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Mini-IVF Yields Mini Success

Posted by Corey Whelan on with 1 Comments

by Corey Whelan

If your reproductive endocrinologist offered you the option of doing a less expensive form of In Vitro Fertilization, which not only required less injected medication but also had the same success rate as the more expensive kind, you would probably jump at it.  Especially during an ongoing economic slump when financing options for infertility treatment are not readily available. 

At the height of the recession in 2009, many IVF clinics started offering a procedure commonly known as Mini-IVF to their patients.  Also called Low-Intensity or Eco-IVF, the procedure offered a much lower price tag than traditional In Vitro Fertilization.  Coupled with the need for less medication, the potential upside for patients was clear.  A savings of multiple thousands plus the same possiblility for pregnancy.  The only problem was, success rates for Mini-IVF have recently been shown to be highly overrated.

According to a case-control pilot study reported in Reproductive Biomedicine Online and conducted at the Center for Human Reproduction, Mini-IVF results in lower pregnancy and take-home baby rates than traditional IVF.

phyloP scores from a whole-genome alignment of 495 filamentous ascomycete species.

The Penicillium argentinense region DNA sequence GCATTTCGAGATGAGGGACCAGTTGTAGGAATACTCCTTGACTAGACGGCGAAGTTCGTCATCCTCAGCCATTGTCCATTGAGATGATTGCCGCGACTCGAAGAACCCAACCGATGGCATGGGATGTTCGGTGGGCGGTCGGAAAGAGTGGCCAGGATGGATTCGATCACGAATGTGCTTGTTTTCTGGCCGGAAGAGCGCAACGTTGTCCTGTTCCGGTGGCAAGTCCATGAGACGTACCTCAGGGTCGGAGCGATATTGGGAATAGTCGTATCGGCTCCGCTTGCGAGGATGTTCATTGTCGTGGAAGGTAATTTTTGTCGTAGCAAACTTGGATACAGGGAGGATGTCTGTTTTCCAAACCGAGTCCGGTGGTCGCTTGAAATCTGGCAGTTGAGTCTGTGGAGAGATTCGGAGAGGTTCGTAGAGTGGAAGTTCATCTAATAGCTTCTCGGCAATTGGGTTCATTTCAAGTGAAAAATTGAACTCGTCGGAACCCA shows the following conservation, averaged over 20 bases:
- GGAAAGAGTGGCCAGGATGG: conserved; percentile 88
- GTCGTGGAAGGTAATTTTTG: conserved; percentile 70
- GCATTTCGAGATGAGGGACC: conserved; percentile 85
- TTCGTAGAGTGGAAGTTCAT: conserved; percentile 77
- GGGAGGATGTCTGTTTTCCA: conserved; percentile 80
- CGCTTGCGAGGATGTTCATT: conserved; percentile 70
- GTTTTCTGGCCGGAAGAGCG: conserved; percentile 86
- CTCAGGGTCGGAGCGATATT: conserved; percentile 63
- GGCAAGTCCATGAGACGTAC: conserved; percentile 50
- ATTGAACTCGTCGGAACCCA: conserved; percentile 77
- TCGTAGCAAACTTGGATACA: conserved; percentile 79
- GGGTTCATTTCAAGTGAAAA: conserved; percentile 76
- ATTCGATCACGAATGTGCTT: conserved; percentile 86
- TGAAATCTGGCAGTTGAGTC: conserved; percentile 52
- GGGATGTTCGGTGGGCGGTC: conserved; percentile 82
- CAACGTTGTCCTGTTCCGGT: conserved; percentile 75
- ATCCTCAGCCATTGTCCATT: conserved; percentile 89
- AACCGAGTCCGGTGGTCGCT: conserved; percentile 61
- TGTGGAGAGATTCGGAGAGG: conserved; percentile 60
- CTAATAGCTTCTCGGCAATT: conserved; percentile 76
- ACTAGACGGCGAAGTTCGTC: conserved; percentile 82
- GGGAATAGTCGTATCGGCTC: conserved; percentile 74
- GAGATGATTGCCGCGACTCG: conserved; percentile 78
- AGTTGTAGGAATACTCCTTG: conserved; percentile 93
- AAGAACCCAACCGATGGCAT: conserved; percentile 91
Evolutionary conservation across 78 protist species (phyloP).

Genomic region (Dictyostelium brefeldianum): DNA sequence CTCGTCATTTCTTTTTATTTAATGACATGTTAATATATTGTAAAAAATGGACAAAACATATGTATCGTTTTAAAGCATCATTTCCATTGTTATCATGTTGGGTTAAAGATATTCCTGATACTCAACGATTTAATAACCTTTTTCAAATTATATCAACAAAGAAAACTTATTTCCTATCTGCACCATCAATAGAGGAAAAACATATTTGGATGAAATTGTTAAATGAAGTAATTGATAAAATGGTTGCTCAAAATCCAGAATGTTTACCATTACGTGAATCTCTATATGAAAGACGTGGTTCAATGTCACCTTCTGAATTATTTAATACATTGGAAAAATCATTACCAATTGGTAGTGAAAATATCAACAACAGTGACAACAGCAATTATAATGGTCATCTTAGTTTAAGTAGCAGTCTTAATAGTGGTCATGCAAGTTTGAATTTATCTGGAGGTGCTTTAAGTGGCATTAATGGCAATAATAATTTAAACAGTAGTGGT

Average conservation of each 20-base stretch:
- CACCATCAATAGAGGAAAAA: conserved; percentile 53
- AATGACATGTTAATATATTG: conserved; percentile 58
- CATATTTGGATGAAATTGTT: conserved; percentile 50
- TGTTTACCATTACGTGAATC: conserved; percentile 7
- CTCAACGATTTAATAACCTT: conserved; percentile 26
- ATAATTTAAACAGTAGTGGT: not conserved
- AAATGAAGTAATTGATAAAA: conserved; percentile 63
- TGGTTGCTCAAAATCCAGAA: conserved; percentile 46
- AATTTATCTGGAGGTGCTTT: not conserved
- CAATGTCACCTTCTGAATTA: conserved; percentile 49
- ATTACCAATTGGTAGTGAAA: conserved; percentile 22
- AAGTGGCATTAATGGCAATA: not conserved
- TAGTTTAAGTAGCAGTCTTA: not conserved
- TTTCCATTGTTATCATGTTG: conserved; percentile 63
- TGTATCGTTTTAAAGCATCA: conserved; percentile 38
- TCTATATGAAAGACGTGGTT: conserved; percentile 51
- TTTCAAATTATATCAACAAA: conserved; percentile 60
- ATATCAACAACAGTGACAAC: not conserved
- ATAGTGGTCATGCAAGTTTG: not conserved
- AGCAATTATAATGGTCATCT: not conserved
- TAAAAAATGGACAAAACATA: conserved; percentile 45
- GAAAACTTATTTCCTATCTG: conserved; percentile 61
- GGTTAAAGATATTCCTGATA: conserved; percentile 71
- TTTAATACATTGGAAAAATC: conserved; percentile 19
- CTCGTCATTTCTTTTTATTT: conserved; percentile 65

The financial inducement for this procedure may also be overstated.  Mini-IVF, if not successful on the first try, can actually cost more money if multiple cycles are required.  This is due to the fact that a Mini-IVF cycle typically produces less embryos than its traditional forebearer and therefore, rarely creates the opportunity for left-over embryos to be cryopreserved for future cycles.  Ironically, a number of  IVF clinics offer free embryo cryopreservation and storage as an added inducement for the procedure, despite the fact that these services may not be needed.

Consensus among professionals on Mini-IVF is not unanimous, with some physicians remaining strong advocates of the procedure.

It may be tempting to try a Mini-IVF cycle, particularly during difficult economic times.  However, if faced with this option, it makes sense for patients to take the long term view, be their own best advocates, and maintain a buyer beware position.

Source: Kuznar, Wayne. Low-Intensity IVF Reduces Pregnancy Chances. Infertility & Reproductive News

Reprinted with permission from Examiner.com

Comments

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Melinda Price May 24, 2012 3:07pm

It would make sense that this is the case with mini-IVF since it is a lower form of the traditional route. However, it still is a viable choice for couples struggling to have children if they weigh the cost-benefits in that mind set. The normal IVF is still, by many opinions and studies, the leading option in infertility treatments.